I had an outbreak of what I thought was ich, but apparently was velvet due to how fast it spread and how fast my fish died. I lost over 20 fish and only 2 survived (Purple Firefish and a Lemon Chromis). This was heart breaking. We went three months playing catch up on the tank and trying to get it back in good shape and letting the velvet “run its course” and we never seen a sign of velvet on the two surviving fish (or ich if it was that, either way no spots at all for three months). That’s probably not saying that the parasite died off, but running UV after dosing plenty of Ruby Reef Rally and Kick Ich Pro and I figured it would have died off. Tank was baron then other than the two troopers.

    Now I would prefer to implement this maintenance setup instead. I have a doser already and it’s not in use currently. I would like to do the 3% H2O2 dosage to my tank. If I used the dosing method instead of the oxydator, would I be able to continue this indefinitely? With how I’m understanding your approach, I would also be able to reduce the amount dosed per dose when the parasite is in check, correct? Using the doser I’m going to drill a hole in the cap of the original bottle and run the tubing in there to ensure the peroxide stays dark. The room stays dark as well probably 23 hours a day (I’m lucky enough to have a tank room behind the display tank).

    Additional questions:
    1. Will this have a negative effect on copepods? I have a decent colony of copepods currently that feed a fat Mandarin. My wife will have me sleeping on the coach if her Mandarin dies because I kill the copepods. I used hydrogen peroxide to kill algae previously and the next day or two I stopped seeing as many copepods. Maybe this was coincidence though, because I had a nutrient spike and pretty sure there was amonia in the tank from this, since I later detected nitrites. Anyway, your thoughts?

    2. I read your notes on the UV sterilizer and hydrogen peroxide being mixed probably being a bad thing. What about if I reduced the overall amount of hydrogen peroxide being dosed? Probably still not very safe is it? By my calculations I would need about 2.2 ounces of hydrogen peroxide being dosed daily for my tank volume. If that were to be reduced to .5 after the initial treatment would I be able to couple that up with the UV, or is it better to use the UV as the maintenance afterwards? Also, this is a 57 watt Aqua Ultraviolet I’m speaking of, just in case that is necessary information.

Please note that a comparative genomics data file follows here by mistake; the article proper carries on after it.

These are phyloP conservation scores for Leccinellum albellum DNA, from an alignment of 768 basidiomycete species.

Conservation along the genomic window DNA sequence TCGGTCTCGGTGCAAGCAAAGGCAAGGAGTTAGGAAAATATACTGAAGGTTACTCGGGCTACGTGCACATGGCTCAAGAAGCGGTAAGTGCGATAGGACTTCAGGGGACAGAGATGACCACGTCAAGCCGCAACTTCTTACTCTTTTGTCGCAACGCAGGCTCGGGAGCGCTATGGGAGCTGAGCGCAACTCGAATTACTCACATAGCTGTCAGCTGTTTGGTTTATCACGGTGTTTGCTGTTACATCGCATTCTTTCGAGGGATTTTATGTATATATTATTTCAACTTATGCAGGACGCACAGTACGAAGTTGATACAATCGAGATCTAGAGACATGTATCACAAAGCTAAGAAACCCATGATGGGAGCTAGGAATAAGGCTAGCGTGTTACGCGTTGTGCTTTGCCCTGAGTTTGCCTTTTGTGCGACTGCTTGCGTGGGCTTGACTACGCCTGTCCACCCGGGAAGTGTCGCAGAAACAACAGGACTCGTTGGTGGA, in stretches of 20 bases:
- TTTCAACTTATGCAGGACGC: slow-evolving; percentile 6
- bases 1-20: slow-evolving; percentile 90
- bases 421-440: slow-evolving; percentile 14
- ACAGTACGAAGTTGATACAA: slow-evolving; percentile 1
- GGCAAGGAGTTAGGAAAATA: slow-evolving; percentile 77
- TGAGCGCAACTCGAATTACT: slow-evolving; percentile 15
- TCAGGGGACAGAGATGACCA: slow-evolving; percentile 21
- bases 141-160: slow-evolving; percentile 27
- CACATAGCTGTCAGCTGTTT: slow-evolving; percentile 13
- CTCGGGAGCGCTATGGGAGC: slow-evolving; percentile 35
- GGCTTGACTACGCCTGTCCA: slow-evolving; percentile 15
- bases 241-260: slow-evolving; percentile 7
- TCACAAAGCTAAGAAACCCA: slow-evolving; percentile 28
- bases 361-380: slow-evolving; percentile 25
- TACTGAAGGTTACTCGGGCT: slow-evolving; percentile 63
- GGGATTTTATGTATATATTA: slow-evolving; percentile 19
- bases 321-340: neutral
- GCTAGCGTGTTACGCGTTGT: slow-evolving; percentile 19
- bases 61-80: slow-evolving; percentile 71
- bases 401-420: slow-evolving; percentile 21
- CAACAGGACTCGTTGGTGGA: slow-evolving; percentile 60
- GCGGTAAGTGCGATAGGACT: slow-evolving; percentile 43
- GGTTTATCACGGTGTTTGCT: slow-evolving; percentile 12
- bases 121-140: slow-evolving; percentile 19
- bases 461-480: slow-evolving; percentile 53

3. Right now it’s just my Powder Brown showing signs. I’m almost certain this isn’t velvet because we had 3 months with not adding any fish and the two fish that survived never shown any signs of any infections. This Powder Brown was added a week ago and its appetite is healthy. No other fish show signs. However, I do not want to experience that sort of loss again. We have a decent stock of fish currently, so my question is (I read you found research on this) do you really think I could find success with this against velvet if it is that again? Would your dosing recommendations be the same for velvet as it would be for ich?

    4. Since posting this article, have you had to use this method on any other tanks? Have you had any success stories other than those two come to you, either through this posting or through your community?

    5. Should GFO be discontinued in addition to carbon?

    6. Should the skimmer to be turned off at all during this treatment? I would assume no since most people that treat with peroxide for other things don’t and since it’s in the water column it will likely just continue out of the skimmer, but wanted your thoughts on this.

    7. How do you know Paul Baldassano? That’s just outright amazing he has a 50 year old reef tank and doesn’t QT anything. This guy is now my idol. What a wealth of knowledge he must be! Does he have a blog or social media or anything?

    Thanks for your time and I’m looking forward to communicating with you on this.

    Todd.

    • Posted additional comment in error

    • Hi Todd,

      Let’s get you through this!

      Ok, let me try and answer each of your questions.

      Q: If I used the dosing method instead of the oxydator, would I be able to continue this indefinitely?

      A: Sure, you can. The advantages of the oxydator are primarily that it uses no electricity, no batteries, you don’t set up anything and there’s nothing that could go wrong as with electronics.

      Q: With how I’m understanding your approach, I would also be able to reduce the amount dosed per dose when the parasite is in check, correct?

      A: Correct.

      Q: Will this have a negative effect on copepods?